Why Clerk?

Clerking for a judge or for a court is a unique experience, as is the process of applying for a clerkship. Your first step in approaching the clerkship application process is to read this article and read other articles that seem interesting to you. Then, seek advice from Carl Rizzi, Director of Judicial Clerkships, or another member of the Faculty Clerkship Committee. Do not forget that other faculty members who have clerked can be valuable resources as well. Contact Carl Rizzi for a list of faculty who have clerked. We recommend that you speak with Carl Rizzi during the first semester of your second year, or the summer before, to begin a discussion of clerkships. That said, it is never too late to consider applying for clerkships, so you should feel free to seek advice when the time is right for you.

Overview of the Job and the Options

Law clerks have been a vital part of the judiciary for more than a century. Titles and duties have varied throughout history; indeed, a law clerk’s duties have never been statutorily defined. No two judges use their clerks in precisely the same manner, but generally speaking, a law clerk’s fundamental duty is to assist the judge (or judges) with the disposition of cases. Typical tasks include conducting legal research, drafting, editing, proofreading, preparing bench memos, analyzing issues before the court, reviewing papers, and briefing the judge. A clerk may also be responsible for library maintenance, document assembly, and, if the clerk is working for a trial judge, they may assist at trials and other courtroom procedures.

Judicial clerkships are available in federal, state and municipal courts across the country. In courts of general jurisdiction, law clerks work on a wide range of civil and criminal issues. Specialized courts such as the U.S. Bankruptcy Court, the U.S. Tax Court, and the Court of International Trade also provide quality clerkship opportunities. In specialized courts the range of issues addressed is narrower, but the experience can be especially interesting if you plan to specialize in that particular practice area.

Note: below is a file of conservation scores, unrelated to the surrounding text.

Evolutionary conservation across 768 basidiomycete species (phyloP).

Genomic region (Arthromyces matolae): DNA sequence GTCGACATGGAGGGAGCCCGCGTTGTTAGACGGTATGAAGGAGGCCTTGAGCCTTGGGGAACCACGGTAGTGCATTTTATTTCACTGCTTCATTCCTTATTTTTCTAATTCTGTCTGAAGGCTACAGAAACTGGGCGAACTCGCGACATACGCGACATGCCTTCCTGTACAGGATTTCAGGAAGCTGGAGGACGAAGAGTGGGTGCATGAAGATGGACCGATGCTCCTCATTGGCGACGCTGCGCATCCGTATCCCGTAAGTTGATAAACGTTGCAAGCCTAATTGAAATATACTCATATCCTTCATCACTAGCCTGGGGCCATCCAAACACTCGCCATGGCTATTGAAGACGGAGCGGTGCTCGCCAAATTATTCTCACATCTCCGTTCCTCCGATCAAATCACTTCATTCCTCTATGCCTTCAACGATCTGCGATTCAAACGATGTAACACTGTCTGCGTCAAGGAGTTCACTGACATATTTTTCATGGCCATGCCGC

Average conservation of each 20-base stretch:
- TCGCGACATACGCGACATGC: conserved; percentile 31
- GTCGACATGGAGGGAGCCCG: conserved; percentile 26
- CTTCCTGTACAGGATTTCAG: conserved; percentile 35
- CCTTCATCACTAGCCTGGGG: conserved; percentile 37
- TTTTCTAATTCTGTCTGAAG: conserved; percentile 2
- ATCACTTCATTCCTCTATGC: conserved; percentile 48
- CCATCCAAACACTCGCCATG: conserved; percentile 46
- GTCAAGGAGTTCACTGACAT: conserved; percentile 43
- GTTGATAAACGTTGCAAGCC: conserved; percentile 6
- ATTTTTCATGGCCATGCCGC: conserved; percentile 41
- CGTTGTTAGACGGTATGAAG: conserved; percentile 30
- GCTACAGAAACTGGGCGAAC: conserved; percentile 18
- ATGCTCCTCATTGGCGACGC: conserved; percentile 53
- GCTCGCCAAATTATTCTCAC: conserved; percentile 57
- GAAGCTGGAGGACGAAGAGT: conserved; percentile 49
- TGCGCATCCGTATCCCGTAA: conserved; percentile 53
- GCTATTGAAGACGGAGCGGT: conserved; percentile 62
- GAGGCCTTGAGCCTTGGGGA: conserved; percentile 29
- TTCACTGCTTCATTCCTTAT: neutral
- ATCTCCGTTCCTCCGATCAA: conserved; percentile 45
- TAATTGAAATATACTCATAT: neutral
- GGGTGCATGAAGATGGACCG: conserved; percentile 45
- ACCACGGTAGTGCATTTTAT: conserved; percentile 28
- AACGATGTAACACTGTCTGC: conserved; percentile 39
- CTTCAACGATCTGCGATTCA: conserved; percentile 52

On the federal level, a general provision for each court authorizes the hiring of law clerks, and the number of clerks is set in the annual Financial Services and Government Appropriations Act. Senior judges have an allotment of clerks based on the caseload they choose to carry. The majority of these clerkships are one-year positions. However, a significant number of federal judges prefer two-year clerkships, which allow a clerk in their second year to train a successor. Also, some judges will opt for a permanent, or “career,” clerk(s), therefore they do not hire new clerks each year. Additionally, all federal appellate and some district courts are authorized a varied number of staff attorneys, who perform duties for the entire court. These may be one- or two-year clerkships, or, in some cases, career positions. Finally, some federal agencies have clerkship opportunities as well.

A vast number of clerkships are available on the state level, and as the size and structure of state court systems vary, so too do the type and availability of state court clerkships. Some state court clerkships are one-year positions (e.g., the New Jersey Supreme Court) and some are two-year positions (e.g., the New York Court of Appeals Central Staff clerkships). Many state courts hire clerks as permanent staff rather than hiring new term clerks annually.

The Benefits of a Judicial Clerkship